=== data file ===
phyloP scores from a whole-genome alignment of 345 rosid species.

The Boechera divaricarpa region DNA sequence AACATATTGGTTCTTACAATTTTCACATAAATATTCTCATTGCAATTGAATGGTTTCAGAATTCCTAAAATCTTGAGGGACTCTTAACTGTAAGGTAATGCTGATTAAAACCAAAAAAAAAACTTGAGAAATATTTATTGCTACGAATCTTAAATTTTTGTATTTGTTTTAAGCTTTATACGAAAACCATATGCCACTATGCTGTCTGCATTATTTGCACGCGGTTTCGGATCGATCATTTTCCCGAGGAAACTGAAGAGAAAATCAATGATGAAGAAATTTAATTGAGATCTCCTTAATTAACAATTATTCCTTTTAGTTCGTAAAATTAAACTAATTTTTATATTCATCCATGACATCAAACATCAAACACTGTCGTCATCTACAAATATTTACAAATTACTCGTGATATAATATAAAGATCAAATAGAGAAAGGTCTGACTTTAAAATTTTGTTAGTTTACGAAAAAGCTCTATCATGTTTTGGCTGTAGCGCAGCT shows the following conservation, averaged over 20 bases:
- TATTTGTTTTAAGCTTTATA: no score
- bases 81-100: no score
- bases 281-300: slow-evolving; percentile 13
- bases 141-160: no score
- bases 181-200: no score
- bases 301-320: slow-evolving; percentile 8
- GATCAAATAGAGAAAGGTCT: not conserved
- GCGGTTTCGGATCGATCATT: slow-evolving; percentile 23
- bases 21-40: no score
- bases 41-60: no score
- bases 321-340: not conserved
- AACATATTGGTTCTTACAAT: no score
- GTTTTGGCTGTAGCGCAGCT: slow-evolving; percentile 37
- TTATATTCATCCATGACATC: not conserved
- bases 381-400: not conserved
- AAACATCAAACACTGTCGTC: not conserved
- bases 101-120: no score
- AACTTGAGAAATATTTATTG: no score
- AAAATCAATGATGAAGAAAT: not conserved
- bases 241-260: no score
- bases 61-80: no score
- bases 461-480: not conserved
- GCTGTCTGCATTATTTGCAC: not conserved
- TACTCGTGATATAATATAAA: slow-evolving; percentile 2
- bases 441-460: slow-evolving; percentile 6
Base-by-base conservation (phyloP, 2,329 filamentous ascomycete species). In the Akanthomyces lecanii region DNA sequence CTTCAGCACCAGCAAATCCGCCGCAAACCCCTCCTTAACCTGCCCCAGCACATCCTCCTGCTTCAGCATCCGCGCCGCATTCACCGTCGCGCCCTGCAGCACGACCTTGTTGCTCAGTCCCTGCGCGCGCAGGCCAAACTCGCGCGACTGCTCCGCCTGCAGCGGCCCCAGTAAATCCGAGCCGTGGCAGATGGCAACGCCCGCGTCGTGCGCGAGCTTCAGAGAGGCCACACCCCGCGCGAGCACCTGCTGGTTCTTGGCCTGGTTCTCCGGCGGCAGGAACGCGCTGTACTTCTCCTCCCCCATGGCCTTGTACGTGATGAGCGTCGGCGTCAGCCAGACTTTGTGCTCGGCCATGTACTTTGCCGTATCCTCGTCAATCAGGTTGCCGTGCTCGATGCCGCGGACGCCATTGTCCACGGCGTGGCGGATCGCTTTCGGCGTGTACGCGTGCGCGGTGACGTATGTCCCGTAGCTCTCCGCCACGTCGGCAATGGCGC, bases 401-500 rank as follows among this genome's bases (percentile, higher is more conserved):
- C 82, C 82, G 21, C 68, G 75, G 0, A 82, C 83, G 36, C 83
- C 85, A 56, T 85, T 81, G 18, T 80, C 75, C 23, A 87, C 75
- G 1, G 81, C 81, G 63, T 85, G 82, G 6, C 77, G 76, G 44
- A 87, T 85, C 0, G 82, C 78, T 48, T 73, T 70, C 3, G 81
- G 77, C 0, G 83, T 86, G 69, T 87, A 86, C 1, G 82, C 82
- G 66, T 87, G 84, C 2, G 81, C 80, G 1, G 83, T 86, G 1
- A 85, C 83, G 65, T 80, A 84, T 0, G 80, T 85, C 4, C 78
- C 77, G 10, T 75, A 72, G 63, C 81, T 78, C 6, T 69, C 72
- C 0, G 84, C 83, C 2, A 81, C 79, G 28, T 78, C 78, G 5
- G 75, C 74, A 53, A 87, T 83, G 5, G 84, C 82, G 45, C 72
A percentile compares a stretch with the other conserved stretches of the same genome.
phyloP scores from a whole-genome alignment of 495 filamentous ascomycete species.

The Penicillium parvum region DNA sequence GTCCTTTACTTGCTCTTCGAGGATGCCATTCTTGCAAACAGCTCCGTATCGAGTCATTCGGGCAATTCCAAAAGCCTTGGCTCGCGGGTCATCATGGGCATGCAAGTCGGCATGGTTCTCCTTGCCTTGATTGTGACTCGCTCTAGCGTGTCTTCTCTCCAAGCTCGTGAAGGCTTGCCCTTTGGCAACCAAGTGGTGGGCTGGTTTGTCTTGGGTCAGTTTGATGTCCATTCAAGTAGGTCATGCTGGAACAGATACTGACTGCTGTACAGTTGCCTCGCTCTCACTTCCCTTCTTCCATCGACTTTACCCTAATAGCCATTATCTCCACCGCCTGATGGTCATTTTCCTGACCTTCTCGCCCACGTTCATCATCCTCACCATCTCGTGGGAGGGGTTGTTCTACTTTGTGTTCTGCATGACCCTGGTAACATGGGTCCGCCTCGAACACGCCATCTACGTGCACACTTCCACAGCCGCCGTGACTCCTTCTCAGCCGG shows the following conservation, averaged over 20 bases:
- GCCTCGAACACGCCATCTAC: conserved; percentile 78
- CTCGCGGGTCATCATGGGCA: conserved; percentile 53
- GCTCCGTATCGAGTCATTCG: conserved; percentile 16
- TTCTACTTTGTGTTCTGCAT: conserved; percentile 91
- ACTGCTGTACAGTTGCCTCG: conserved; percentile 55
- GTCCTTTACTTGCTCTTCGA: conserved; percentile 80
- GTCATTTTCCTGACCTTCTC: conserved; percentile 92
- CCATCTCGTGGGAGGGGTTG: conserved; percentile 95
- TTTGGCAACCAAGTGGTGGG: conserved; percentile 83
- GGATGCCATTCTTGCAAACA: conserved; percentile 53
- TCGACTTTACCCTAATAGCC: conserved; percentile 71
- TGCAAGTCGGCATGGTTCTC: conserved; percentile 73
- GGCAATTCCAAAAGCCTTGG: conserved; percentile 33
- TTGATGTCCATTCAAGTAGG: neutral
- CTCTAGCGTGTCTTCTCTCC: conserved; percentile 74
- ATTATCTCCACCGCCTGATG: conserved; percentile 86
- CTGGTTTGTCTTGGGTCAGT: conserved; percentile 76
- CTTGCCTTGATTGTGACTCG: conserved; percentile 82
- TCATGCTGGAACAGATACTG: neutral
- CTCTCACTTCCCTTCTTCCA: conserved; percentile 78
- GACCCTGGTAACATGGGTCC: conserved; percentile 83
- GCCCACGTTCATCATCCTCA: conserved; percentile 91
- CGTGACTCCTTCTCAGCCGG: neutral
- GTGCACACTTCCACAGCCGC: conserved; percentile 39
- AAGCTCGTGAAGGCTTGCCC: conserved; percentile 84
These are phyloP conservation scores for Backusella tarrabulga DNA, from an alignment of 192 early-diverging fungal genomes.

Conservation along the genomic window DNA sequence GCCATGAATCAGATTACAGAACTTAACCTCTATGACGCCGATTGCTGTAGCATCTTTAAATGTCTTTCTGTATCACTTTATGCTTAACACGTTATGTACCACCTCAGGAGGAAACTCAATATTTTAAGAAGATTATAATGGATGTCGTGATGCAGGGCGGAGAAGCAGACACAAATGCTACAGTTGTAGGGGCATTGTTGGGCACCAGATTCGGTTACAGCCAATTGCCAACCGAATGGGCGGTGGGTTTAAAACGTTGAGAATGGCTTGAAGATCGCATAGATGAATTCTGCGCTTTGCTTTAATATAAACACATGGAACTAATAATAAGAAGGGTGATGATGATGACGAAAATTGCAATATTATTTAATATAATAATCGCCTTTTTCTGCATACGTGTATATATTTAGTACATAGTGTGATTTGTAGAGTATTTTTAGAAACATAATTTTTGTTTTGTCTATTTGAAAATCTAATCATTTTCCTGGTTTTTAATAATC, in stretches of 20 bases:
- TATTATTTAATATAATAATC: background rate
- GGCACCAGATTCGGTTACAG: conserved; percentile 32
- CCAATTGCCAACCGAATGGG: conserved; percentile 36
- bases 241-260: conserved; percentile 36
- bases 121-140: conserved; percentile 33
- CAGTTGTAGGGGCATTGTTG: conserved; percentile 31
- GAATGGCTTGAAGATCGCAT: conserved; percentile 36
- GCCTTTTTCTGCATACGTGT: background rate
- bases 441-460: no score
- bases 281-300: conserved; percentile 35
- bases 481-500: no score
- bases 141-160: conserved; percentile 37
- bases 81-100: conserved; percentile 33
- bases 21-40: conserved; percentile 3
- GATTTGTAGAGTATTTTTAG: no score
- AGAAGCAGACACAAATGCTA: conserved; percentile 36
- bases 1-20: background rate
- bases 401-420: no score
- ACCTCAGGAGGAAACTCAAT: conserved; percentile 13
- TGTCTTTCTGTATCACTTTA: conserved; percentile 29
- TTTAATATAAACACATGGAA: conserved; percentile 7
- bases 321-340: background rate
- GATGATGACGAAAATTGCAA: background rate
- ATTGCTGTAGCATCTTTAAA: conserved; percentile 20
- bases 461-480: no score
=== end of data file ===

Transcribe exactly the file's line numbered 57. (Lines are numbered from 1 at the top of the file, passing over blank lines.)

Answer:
- ATTATCTCCACCGCCTGATG: conserved; percentile 86